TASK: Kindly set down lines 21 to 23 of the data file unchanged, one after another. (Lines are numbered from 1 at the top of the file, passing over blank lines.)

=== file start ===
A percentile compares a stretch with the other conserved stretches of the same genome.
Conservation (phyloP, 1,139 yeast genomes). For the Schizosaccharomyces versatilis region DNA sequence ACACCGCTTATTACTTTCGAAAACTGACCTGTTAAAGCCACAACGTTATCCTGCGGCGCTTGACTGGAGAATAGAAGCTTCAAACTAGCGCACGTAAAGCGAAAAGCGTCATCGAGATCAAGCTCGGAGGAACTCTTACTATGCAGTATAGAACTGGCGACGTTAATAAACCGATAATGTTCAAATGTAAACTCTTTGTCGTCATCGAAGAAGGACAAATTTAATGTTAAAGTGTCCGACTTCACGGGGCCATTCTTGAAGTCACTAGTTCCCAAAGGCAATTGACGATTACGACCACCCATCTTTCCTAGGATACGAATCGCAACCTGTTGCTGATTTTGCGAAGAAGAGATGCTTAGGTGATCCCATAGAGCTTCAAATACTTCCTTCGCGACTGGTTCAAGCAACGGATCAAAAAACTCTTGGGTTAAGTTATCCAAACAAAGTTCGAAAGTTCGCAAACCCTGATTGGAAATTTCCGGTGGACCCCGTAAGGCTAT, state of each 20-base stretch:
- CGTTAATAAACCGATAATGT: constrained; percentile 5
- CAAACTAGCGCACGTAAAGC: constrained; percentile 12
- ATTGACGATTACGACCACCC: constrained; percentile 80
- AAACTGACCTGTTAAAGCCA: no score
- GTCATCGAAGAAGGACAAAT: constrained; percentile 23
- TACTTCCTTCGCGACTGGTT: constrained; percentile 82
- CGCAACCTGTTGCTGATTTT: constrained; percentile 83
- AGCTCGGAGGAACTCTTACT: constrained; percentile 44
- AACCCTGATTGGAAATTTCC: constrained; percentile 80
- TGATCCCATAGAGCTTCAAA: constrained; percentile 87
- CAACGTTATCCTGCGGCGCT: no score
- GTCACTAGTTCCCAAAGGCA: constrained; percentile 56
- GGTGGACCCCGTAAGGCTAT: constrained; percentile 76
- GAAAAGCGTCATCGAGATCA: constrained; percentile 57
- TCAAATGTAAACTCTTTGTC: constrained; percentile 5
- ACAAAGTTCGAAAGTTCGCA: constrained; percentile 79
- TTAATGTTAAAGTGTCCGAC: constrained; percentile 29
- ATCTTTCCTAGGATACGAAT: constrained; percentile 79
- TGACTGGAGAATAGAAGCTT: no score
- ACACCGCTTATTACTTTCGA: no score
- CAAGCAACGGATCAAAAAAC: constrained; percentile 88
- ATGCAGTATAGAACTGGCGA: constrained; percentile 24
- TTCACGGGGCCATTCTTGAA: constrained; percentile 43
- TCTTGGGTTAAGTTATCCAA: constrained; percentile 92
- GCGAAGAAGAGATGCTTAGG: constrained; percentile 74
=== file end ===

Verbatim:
- TGACTGGAGAATAGAAGCTT: no score
- ACACCGCTTATTACTTTCGA: no score
- CAAGCAACGGATCAAAAAAC: constrained; percentile 88